Statements

May 17, 2017
SDG Action Event on Innovation and Connectivity

Intervention of H.E. Archbishop Bernardito Auza
Apostolic Nuncio and Permanent Observer of the Holy See to the
United Nations

SDG Action Event on Innovation and Connectivity
New York, 17 May 2017
 


Mr. President,

My Delegation wishes to thank you for this opportunity to engage with leading innovators, thought-leaders, and technology companies on how new technologies can support the successful implementation of the Sustainable Development Goals and on how best to seize the opportunities and manage the risks associated with the exponential pace of technological change, while taking into account the political, economic, as well as moral and ethical dilemmas that this represents for achieving the common good.


The Holy See closely follows technological progress. Pope Francis has tens of millions of Twitter followers and has the highest number of retweeted tweets. He recently addressed technology leaders in “TED Talk,” which provides a platform for conversations on technological innovations.

On many occasions, and in particular in his conversational address on “TED Talk,” Pope Francis reminds us how everything is connected and how life is about human interactions. “None of us is an autonomous and independent ‘I’”, he said. “We can only build the future by standing together, including everyone.”

Technological innovations must, therefore, be vehicles for educating people to a true solidarity, which overcomes a “culture of waste” that puts products at the center of techno-economic systems, instead of people. “The other has a face”, he said. “The ‘you’ is…a person to take care of.” In expressing the hope that the growth of scientific and technological innovations would contribute to greater equality and social inclusion, the Pope said, “How wonderful would it be if while we discover faraway planets, [we also] rediscover the needs of the brothers and sisters orbiting around us.”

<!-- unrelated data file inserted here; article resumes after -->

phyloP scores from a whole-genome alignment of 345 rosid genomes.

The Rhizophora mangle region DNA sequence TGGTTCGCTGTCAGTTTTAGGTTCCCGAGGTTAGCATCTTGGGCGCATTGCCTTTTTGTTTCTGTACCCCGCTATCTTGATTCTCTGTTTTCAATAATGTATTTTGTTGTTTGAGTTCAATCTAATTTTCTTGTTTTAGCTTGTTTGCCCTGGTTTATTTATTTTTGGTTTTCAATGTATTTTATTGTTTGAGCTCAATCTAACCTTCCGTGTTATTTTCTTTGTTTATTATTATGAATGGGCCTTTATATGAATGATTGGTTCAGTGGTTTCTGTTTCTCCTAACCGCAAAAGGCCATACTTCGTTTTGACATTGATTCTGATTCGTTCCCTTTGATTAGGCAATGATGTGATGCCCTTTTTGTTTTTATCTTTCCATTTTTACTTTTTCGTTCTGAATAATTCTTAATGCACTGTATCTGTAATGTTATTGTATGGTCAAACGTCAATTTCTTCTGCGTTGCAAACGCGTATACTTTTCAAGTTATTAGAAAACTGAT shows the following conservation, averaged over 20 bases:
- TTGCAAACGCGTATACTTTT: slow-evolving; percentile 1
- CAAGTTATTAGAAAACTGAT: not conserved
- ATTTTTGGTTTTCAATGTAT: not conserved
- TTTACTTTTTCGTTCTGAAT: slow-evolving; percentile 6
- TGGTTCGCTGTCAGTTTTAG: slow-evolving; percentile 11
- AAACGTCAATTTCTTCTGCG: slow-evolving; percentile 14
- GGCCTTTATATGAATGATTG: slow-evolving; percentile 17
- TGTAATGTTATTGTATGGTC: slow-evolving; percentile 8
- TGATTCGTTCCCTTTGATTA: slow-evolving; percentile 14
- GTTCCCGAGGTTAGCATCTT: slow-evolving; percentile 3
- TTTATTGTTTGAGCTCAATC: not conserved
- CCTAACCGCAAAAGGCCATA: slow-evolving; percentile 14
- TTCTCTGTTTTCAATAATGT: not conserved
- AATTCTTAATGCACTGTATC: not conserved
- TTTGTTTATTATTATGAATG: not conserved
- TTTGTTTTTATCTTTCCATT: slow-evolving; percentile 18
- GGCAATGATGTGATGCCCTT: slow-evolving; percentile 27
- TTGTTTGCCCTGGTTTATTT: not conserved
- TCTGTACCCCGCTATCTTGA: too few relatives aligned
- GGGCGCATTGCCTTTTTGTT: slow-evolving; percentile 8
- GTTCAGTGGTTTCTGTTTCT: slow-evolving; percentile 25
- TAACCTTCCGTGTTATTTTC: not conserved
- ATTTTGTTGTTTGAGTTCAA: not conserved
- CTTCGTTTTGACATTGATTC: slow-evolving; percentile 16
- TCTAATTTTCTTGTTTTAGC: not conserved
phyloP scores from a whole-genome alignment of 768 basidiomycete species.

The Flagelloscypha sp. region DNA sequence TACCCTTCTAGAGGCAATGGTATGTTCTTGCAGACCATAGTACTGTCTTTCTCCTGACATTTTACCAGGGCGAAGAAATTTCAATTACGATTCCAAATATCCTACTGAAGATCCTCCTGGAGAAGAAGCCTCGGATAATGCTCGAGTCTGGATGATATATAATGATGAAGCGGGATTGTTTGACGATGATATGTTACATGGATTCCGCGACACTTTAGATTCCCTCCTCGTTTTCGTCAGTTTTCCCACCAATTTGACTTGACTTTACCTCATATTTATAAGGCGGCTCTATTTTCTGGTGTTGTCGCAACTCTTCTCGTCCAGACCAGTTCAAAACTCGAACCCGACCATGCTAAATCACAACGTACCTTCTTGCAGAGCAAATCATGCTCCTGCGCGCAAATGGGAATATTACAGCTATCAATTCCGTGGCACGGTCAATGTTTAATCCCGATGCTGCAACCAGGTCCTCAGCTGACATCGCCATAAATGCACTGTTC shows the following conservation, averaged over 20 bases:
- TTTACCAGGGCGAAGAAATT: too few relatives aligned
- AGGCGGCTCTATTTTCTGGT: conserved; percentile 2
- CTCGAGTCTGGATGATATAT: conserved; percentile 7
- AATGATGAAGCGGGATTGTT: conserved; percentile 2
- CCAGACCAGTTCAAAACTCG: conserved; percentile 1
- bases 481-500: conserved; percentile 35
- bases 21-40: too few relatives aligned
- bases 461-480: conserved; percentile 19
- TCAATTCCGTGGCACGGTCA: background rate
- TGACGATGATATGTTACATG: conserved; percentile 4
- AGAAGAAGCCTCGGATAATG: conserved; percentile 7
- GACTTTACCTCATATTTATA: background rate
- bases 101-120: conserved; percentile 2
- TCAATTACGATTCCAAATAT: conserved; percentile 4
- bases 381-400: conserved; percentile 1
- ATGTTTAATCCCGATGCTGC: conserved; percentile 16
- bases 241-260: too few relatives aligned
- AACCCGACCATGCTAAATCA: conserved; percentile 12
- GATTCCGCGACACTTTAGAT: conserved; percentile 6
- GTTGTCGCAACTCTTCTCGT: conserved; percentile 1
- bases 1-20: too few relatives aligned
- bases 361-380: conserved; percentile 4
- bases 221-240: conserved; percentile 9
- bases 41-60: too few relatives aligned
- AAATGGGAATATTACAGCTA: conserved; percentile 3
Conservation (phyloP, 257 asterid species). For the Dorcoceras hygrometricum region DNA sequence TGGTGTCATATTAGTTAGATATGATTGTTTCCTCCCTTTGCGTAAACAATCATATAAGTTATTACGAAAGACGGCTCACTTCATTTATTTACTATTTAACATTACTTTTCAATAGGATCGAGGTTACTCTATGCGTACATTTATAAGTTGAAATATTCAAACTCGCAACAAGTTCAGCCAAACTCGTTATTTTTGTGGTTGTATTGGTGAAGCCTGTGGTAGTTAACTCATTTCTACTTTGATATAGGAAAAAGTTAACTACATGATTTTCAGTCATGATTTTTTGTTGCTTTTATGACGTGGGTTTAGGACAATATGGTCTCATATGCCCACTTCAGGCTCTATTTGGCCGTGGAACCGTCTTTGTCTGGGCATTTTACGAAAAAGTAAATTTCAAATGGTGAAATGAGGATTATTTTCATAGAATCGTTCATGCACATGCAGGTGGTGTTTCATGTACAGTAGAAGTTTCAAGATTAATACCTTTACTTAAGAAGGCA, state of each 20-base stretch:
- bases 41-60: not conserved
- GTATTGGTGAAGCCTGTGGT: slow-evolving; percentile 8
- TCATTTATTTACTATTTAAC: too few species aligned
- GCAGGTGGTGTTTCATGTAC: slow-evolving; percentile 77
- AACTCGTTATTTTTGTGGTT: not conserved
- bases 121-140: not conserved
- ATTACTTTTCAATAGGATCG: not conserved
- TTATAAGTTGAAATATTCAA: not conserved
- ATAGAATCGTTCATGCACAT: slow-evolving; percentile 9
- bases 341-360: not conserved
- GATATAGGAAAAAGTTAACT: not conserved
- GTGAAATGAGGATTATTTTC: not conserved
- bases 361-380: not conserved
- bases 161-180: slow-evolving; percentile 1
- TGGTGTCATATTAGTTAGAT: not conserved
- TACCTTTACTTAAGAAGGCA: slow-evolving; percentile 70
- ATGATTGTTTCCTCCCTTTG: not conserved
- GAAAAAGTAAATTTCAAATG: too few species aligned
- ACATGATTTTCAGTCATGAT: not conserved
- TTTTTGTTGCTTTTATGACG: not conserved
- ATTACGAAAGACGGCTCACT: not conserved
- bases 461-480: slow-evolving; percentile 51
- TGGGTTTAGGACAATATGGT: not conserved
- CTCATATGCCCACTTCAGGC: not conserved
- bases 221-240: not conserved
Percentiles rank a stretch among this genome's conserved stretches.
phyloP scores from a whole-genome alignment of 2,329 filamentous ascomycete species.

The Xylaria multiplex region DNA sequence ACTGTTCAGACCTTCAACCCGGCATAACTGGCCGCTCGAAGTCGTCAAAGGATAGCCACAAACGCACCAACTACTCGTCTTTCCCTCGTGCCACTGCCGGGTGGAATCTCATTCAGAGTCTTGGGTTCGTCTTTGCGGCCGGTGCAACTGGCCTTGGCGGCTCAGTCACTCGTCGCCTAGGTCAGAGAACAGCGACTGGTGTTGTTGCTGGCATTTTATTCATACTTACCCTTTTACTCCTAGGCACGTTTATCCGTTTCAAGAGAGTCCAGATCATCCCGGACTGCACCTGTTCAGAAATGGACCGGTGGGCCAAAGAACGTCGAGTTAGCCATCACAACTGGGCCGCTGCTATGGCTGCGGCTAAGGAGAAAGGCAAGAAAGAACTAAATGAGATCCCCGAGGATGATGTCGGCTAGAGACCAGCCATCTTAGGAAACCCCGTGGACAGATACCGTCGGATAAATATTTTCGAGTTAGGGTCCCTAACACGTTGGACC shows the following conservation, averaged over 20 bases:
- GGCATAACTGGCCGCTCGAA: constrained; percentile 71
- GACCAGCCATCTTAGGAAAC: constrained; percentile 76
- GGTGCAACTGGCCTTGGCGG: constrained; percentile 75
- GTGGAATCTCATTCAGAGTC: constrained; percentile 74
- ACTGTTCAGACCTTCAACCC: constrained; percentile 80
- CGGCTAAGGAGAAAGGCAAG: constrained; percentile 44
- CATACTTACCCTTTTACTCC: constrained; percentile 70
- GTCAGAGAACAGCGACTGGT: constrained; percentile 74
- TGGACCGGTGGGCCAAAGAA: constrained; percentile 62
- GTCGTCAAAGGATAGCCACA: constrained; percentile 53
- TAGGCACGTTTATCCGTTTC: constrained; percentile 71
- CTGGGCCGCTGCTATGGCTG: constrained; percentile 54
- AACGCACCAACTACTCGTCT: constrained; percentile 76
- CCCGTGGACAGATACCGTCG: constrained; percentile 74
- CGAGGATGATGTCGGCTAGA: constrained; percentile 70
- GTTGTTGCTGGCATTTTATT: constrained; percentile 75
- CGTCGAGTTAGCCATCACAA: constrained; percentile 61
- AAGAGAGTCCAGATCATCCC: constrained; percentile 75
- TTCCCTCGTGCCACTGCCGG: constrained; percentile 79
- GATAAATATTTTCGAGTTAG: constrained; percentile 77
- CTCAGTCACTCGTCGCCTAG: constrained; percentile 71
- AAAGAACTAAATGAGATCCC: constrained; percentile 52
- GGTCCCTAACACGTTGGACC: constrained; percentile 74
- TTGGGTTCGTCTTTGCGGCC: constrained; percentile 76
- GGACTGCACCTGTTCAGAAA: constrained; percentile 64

For technological innovations to be truly human and humanly authentic, they should be accompanied with what Pope Francis calls “the revolution of tenderness”. It is by compassion and tenderness that one feels for the other, empathizes with the suffering of the other, and feels the joy of being able to share innovations for the development of entire peoples and societies. Tenderness is therefore not a show of weakness or softness, but is a transformative strength capable of spurring one to act in a way that no one is left behind. Tenderness transforms the temptation to impose one’s ideas and behavior on others to an attitude of shared prosperity and solidarity. Tenderness therefore becomes a power to serve for the common good.

Mr. President,

My Delegation believes that the future of humankind is in the hands of those who recognize the other as a ‘you’ and themselves as part of an ‘us’. If we are for one another, then we should share each other’s successes and burdens, so that no one will be left behind.

Thank you, Mr. President.